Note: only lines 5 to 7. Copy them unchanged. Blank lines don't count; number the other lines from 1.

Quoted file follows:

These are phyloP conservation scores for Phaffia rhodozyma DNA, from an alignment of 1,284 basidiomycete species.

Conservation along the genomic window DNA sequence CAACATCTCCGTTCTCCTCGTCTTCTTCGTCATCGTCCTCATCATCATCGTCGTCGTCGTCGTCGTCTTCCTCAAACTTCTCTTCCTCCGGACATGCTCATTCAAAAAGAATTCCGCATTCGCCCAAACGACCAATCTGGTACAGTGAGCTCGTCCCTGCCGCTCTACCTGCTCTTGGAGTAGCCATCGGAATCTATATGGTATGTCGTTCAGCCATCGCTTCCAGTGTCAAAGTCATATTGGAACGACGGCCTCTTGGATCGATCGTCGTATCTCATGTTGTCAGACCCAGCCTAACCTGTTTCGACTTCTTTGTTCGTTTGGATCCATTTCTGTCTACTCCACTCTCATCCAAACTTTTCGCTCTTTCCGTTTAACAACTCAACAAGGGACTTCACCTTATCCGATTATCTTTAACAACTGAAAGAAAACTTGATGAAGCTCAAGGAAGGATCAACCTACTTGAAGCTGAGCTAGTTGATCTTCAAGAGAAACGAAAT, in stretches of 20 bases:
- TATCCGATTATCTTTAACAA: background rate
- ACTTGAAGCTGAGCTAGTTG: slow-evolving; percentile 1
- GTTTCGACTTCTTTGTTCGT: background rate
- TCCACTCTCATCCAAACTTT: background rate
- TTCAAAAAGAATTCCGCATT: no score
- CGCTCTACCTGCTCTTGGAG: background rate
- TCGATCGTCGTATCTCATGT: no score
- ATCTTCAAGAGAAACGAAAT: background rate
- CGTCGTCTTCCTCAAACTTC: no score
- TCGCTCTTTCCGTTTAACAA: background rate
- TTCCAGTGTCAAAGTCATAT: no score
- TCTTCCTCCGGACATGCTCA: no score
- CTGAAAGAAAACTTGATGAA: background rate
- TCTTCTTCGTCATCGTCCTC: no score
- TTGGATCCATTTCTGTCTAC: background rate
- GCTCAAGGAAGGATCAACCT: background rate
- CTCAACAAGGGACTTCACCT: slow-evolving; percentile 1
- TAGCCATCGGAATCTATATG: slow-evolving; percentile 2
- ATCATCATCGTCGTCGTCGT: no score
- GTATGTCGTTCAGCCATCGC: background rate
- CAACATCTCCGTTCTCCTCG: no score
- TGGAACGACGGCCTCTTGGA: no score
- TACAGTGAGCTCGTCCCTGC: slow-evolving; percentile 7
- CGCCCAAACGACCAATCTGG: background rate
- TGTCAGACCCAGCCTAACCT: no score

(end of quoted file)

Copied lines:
- GTTTCGACTTCTTTGTTCGT: background rate
- TCCACTCTCATCCAAACTTT: background rate
- TTCAAAAAGAATTCCGCATT: no score